EQVAS

Not done

Emmelin et al., 2003 [31] / Sweden

n = 473 (W = 41.6%, M = 58.4%)

Mean age (years) = 54.9

Acute stroke

Very good rather good, Neither good nor bad, Rather bad, Bad

Done

Hillen et al., 2003 [5]/ United Kingdom

n = 561 (W = 47%, M = 53%)

Mean age ± SD (years) = 69.4 ± 13.7

Hemorrhagic = 15.7%

Subacute stroke (3 months)

1 (Excellent, Very good, Good, Fair, Poor)

2 (Much better, Somewhat better, About the same, Somewhat worse, Much worse)

Not done

Otiniano et al., 2003 [58] / Mexico

n = 190 (W = 52.6%, M = 47.4%)

Diabetes + Stroke = 40%, No diabetes + Stroke = 60%

Age (years): 65–74 = 48%, ≥75 = 52%

Chronic stroke

Excellent, Good, Fair, Poor

Done

Muntner et al., 2002 [60] / United States of America

n = 1003

1 = Excellent, 2 = Very good, 3 = Good, 4 = Fair, 5 = Poor

Not done

Han et al., 2001 [51] / United States of America

n = 591

Chronic stroke

1 (1 = Excellent, 2 = Very good, 3 = Good, 4 = Fair, 5 = Poor)

2 (1 = Better, 3 = Same, 5 = Worse)

Not done

Bugge et al., 2001 [47] / United Kingdom

n = 153 (W = 51%, M = 49%)

Mean age (years) = 70.6, range = 35–93

Acute stroke

SF-36

Not done

Anderson et al., 2000 [65] / Australia

n = 86 (W = 44.2%, M = 55.8%)

Control group = 51.2%, Experimental group = 48.8%

Mean age (years) = 71.5

Acute stroke

SF-36

Not done

Hoeymans et al., 1999 [30] / Netherlands

n = 66

Chronic stroke

Healthy, Rather healthy, Moderately healthy, Not healthy

Done

Deane et al., 1996 [49] / United Kingdom

n = 27 (W = 70.4%, M = 29.6%)

Mean age (years) = 51, < 65 = 85.2%, ≥65 = 14.8%, range = 33–72

Chronic stroke (6 months)

SF-36

Not done

Tuomilehto et al., 1995 [48] / Finland

n = 201 (W = 49.8%, M = 50.2%)

Age (years): ≤64 = 36.8%, ≥65 = 63.2%

Chronic stroke (14 years)

Sum of scores from 1 to 4 in the items: patient’s own perceived health, frequency of symptoms, and the frequency of occasions when they had been worried about their health (last month)

Done

Tsuji et al., 1994 [64] / Japan

n = 34 (deaths for stroke)

Excellent, Good, Fair, Poor

Done

Pope, 1988 [50] / United States of America

n = 138

Excellent, Good, Fair, Poor

Not done

Regarding the SRH assessment, 72.5% of the studies (n = 37) [5, 21, 22, 30, 33, 37, 39, 43, 44, 45, 46, 49, 50, 51, 52, 59, 60, 61, 62, 63, 64, 66, 68, 69, 70, 71, 73, 74, 75, 76, 77] used general direct questions (n = 21, 67.7%) [5, 30, 33, 37, 39, 43, 46, 49, 51, 59, 60, 61, 64, 68, 69, 70, 71, 73, 74, 76, 77] or comparative direct questions (n = 15, 48.4%) [5, 21, 22, 30, 44, 45, 50, 51, 52, 62, 63, 66, 69, 73, 75]. Comparative SRH referred to patients’ current health status in comparison to an earlier period [5, 37, 43, 51, 54, 55, 56, 66] or to people of the same age [21, 22, 38, 43, 50, 56, 66, 69, 73, 75]. SRH was also assessed by the full (SF-36) [35, 47, 49, 62, 65] and short (SF-12) versions of the Short-Form Health Survey questionnaire [40, 44]; the visual analogue scale [33, 45, 59, 61, 67]; and the EuroQol 5D (EQ5D) [33, 45, 59, 61].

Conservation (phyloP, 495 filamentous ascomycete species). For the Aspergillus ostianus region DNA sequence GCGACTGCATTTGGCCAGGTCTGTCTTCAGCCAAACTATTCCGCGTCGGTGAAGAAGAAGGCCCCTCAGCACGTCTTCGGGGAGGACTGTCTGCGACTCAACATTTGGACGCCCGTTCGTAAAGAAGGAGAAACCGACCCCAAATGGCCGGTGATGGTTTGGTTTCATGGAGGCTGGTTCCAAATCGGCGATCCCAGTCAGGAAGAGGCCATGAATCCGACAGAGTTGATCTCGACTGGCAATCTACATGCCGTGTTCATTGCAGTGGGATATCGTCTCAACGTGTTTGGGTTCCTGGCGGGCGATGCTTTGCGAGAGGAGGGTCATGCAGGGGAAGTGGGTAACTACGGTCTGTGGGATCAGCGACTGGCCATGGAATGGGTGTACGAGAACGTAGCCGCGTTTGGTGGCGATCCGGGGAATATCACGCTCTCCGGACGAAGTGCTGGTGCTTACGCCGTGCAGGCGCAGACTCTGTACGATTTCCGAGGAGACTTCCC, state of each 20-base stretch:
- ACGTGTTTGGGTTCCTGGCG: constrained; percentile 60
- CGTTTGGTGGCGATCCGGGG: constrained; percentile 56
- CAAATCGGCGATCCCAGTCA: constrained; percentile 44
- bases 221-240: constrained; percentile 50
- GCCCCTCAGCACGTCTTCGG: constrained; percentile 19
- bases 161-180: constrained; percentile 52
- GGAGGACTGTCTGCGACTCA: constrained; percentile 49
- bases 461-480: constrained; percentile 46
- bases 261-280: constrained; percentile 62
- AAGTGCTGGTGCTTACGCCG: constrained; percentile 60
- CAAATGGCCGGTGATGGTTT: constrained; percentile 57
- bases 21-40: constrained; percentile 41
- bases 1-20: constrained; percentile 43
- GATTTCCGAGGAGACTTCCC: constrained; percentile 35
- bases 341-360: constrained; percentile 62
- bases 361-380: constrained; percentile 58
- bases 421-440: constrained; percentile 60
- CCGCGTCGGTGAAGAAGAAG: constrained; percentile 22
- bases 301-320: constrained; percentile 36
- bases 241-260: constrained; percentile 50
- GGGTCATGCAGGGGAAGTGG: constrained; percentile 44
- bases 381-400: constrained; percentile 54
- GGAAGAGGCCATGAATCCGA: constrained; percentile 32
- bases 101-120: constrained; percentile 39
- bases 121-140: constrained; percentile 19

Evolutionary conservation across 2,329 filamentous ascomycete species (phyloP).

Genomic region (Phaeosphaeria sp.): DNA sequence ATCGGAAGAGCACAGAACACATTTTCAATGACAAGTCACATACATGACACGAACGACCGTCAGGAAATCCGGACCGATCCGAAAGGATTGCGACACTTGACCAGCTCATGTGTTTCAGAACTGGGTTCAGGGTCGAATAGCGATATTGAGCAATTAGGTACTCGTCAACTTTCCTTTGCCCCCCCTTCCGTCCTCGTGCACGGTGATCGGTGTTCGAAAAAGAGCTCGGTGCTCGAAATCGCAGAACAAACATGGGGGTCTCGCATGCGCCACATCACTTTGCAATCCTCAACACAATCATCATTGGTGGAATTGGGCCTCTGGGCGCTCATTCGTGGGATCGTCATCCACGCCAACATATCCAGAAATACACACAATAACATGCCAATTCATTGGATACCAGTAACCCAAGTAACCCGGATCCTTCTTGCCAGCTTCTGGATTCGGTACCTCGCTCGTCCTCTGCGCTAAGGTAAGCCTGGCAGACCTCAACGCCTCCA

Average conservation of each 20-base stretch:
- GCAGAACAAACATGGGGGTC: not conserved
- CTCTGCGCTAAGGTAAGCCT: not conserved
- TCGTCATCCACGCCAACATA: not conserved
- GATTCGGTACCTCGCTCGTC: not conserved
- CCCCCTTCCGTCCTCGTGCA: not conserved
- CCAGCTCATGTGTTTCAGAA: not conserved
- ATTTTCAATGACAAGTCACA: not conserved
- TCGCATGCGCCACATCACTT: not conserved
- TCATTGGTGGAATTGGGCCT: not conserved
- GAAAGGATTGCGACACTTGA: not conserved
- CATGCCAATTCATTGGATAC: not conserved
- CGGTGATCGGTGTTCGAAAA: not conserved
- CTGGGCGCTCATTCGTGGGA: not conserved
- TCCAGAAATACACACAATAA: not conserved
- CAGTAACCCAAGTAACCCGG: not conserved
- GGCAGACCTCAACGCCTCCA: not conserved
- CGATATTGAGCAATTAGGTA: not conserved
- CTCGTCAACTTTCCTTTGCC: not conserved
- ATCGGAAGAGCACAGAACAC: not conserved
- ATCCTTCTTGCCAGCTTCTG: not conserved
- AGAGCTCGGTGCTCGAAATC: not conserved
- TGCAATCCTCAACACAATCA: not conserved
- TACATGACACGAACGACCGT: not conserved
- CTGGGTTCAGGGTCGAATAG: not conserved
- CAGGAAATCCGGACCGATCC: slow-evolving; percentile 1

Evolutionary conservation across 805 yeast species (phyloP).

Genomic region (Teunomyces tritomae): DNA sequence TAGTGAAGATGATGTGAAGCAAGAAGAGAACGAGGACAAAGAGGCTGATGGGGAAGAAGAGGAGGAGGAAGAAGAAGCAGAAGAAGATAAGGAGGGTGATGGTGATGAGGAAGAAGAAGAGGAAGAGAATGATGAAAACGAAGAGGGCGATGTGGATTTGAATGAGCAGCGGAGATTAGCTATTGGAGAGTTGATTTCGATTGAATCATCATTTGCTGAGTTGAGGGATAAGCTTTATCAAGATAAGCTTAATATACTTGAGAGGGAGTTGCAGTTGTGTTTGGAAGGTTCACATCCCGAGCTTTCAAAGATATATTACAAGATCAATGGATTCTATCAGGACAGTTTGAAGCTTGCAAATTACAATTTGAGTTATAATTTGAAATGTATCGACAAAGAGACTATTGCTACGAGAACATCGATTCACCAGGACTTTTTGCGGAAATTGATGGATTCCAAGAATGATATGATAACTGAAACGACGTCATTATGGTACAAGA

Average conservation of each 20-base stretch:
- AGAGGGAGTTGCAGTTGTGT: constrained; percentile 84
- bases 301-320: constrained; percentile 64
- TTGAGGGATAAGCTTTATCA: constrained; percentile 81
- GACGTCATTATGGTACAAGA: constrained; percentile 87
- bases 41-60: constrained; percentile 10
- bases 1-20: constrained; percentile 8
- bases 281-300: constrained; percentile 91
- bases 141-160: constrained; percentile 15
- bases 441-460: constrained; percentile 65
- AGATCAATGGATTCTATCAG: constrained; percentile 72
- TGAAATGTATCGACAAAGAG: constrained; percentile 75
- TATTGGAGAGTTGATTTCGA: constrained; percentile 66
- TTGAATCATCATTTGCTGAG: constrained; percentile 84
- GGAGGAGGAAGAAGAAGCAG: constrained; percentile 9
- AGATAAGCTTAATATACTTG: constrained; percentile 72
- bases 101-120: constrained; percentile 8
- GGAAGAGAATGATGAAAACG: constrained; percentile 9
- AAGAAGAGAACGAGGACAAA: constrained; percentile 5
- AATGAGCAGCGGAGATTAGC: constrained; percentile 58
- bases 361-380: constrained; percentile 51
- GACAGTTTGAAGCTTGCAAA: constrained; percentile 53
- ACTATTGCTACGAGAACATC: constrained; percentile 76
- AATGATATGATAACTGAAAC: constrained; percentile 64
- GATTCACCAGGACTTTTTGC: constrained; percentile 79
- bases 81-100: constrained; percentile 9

Results and conclusions of the cross-sectional studies

In 11 of the 21 cross-sectional studies (52.4%) [21, 36, 38, 54, 57, 70, 72, 73, 75, 77], poor SRH was significantly associated with poor outcomes, such as reduced mobility and limitations in activities of daily living (ADL) [63], decreased functionality [37], poorer affective-emotional and social state [46], poor marital status [72], and the presence of other health conditions [51, 71] (Table 2).
Table 2

Statistical analyses and conclusions regarding self-rated health in people with stroke – cross sectional studies (n = 21)

Study

Inferential statistical analysis

Conclusions about self-rated health

Ho, 2018 [72]

Multinomial logistic regression model

Stroke were found to be a significant predictive factor related to worse SRH in elder widowed people

Kim, Lee, 2018 [71]

Multivariate logistic regression model

Suicidal ideation was significantly more common among stroke survivors with poor SRH compared with good SRH for both genders, male and female

Song et al., 2018 [73]

Multivariate logistic regression model

Stroke was the most important factor associated with worse age comparative SRH among total population, rural residence and male individuals

Mavaddat et al., 2018 [42]

Qualitative Thematic analysis

SRH after a stroke is based in a multidimensional appraisal and reflect the combination of of physical, psychological and social influences, from past and future perceptions of health.

Guerard et al. 2016 [54]

Multinomial logistic regression model